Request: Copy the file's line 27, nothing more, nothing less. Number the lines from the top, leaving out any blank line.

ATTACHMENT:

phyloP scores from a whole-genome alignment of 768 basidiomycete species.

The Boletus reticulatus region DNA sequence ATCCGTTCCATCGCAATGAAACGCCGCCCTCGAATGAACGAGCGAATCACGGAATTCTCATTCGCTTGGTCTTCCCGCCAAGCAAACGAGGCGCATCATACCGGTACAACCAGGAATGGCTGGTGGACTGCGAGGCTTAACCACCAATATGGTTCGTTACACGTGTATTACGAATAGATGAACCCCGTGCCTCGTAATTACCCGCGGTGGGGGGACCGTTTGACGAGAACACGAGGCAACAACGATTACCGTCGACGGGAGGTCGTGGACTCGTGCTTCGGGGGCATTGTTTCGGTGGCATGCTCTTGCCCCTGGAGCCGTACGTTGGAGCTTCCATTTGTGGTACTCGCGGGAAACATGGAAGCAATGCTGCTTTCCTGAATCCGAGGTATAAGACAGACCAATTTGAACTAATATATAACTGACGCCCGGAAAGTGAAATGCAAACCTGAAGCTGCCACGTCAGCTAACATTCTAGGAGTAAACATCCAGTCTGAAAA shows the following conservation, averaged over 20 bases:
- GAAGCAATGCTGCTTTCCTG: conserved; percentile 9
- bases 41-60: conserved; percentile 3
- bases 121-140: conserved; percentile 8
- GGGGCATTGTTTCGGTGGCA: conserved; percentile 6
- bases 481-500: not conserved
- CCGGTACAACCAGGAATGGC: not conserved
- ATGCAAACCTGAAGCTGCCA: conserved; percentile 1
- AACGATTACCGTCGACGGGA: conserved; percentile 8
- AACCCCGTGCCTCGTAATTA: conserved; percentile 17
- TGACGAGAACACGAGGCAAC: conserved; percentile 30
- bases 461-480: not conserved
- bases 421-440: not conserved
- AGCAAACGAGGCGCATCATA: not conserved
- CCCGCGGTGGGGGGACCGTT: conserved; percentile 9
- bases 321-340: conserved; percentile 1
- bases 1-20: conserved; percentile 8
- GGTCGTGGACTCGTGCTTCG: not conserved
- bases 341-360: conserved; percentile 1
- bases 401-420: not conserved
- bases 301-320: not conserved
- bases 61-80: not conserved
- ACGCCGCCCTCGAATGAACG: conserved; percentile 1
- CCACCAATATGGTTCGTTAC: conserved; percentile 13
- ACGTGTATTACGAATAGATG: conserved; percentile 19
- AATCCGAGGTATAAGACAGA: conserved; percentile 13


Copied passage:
- AATCCGAGGTATAAGACAGA: conserved; percentile 13